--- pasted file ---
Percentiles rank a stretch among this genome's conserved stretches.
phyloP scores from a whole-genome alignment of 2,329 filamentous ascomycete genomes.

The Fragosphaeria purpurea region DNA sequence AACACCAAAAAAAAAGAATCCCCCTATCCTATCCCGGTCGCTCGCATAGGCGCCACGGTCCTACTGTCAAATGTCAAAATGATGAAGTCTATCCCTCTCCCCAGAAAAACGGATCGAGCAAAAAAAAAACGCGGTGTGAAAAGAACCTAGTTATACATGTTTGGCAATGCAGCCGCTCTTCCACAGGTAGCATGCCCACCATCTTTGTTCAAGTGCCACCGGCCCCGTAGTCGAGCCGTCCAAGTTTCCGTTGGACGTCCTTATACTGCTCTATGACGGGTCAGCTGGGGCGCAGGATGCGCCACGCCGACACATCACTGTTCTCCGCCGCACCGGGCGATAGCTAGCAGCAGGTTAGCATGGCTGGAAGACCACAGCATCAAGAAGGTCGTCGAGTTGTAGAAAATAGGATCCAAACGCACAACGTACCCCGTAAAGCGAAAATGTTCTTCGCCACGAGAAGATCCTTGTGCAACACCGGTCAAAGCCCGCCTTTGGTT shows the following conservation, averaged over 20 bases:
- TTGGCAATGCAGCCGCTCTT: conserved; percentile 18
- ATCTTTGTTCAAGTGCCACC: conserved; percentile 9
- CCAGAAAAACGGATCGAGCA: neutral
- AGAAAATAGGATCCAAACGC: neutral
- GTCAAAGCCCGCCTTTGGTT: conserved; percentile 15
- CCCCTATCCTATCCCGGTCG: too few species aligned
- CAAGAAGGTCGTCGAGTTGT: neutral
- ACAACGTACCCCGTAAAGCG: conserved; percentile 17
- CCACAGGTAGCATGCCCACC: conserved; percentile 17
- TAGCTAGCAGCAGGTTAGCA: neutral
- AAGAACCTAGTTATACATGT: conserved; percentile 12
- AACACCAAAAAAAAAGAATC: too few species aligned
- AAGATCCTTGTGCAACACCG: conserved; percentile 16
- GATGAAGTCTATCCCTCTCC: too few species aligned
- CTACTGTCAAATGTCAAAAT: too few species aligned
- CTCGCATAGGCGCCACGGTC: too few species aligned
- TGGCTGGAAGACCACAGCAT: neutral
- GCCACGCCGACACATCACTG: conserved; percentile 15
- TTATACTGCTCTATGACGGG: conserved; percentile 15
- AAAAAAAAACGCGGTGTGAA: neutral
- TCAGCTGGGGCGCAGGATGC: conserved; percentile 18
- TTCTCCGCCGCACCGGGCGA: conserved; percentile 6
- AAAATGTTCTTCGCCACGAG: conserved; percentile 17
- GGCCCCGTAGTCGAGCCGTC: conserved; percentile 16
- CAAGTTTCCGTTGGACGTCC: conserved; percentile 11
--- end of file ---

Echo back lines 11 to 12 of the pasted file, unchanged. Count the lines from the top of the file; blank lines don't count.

- ACAACGTACCCCGTAAAGCG: conserved; percentile 17
- CCACAGGTAGCATGCCCACC: conserved; percentile 17